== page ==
Comparison Shopping for Hardware and Software on Westlaw

Brian Huddleston
Evening/Weekend Reference Librarian
Loyola University New Orleans School of Law

Introduction: Dialog’s COMPUTER Database on Westlaw

In academic law libraries, many of us regularly make decisions and recommendations to purchase computer hardware and software. When we’re lucky, these purchases are planned well in advance, with plenty of time to shop around. But sometimes it’s a more urgent affair: an end-of-the-year budget surplus comes up or a hurried request from higher powers forces you to make a decision in a matter of days. In either of these situations, one underutilized resource for comparing brands of hardware and software products is the COMPUTER database on Westlaw.

This Dialog database indexes articles from over a hundred computer trade journals and magazines. Full-text articles are available for select publications back to 1988 and abstracts are available back to1983. A companion database, COMPUTER-C, contains articles from the "most recent full year to the present", but new articles are uploaded into both databases at the same time, so this brief how-to guide will only discuss COMPUTER, instead of naming both databases repeatedly.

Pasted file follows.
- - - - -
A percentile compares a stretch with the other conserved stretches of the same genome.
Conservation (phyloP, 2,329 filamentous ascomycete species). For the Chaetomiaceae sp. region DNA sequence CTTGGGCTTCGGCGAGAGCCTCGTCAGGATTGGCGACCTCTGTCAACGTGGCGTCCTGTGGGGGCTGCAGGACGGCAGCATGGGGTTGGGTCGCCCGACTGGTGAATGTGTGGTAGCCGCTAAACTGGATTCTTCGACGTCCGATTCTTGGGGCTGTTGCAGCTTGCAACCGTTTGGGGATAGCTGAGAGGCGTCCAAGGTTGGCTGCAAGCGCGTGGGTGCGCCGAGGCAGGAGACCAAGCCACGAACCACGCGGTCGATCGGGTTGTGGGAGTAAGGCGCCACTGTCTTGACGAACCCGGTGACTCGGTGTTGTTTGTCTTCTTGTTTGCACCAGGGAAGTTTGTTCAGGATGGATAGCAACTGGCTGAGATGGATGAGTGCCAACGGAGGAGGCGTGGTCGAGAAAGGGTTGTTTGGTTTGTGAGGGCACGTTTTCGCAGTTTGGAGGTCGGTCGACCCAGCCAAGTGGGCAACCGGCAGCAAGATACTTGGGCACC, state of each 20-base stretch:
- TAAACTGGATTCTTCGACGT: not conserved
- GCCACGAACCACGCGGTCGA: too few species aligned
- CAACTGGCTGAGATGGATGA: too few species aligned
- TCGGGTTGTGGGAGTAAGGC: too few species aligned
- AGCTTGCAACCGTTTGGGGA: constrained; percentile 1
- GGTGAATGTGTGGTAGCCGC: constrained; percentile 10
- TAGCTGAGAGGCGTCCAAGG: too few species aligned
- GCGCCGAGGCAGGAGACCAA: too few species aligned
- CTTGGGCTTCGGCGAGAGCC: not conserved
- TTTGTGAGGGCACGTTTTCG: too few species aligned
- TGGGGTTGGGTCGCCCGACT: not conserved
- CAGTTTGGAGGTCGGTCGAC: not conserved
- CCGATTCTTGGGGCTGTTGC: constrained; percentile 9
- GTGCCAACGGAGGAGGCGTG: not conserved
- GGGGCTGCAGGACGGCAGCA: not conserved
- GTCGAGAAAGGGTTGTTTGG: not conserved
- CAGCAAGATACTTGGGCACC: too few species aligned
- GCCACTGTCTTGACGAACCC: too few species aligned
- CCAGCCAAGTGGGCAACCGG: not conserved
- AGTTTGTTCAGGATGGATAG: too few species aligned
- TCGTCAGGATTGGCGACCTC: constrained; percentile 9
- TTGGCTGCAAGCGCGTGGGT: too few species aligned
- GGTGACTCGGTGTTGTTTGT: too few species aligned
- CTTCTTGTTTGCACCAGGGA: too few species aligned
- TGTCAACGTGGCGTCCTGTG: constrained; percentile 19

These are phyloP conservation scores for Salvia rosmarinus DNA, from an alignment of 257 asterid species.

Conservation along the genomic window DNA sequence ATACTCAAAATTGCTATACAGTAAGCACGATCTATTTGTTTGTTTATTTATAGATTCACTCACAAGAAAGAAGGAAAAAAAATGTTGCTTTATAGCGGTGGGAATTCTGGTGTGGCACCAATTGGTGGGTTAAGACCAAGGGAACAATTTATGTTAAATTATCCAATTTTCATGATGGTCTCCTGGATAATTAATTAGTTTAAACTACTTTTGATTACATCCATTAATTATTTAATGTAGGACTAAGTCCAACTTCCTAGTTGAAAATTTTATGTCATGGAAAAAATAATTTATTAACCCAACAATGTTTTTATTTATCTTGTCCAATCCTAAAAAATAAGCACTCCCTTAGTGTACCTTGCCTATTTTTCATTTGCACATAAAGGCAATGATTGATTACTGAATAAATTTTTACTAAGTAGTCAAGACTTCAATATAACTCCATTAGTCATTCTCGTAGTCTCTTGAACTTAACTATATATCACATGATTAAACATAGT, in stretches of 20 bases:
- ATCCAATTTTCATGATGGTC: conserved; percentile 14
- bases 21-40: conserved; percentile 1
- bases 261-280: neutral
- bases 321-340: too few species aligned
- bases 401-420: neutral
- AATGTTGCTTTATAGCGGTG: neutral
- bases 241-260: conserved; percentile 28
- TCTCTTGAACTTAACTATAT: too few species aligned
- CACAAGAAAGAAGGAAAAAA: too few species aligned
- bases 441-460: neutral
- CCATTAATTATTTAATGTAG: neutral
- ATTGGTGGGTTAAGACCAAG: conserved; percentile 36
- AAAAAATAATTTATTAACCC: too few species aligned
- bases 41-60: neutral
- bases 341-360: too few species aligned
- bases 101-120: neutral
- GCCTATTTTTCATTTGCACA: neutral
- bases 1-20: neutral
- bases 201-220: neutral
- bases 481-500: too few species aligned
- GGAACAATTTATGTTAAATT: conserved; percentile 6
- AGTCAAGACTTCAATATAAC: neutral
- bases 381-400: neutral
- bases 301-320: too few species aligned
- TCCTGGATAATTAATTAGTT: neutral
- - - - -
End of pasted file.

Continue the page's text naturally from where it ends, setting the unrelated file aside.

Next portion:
Magazines indexed on COMPUTER include familiar titles such as "Family PC", "Computerworld", "MacUser", "Computer Shopper", and "PC Magazine", as well as more obscure titles such as "Insurance and Technology" and "Federal Computer Week". For a complete list of all magazines and journals covered by these databases, with an asterisk noting those available in full text, look at the scope note (the scope note for COMPUTER-C does not contain the publications list). Product reviews and comparisons are a staple of many of these magazines and cover the types of hardware and software most common to law libraries. At my previous job I was once tasked with choosing a brand of digital scanner. A recent article I found in COMPUTER not only compared seventeen brands in three different price ranges, but offered detailed explanations about the relevant jargon: resolution dpi, 30-bit vs. 36-bit scanning, etc. On my recommendation we bought the editor’s choice for our price range and were completely satisfied at how the scanner met our needs.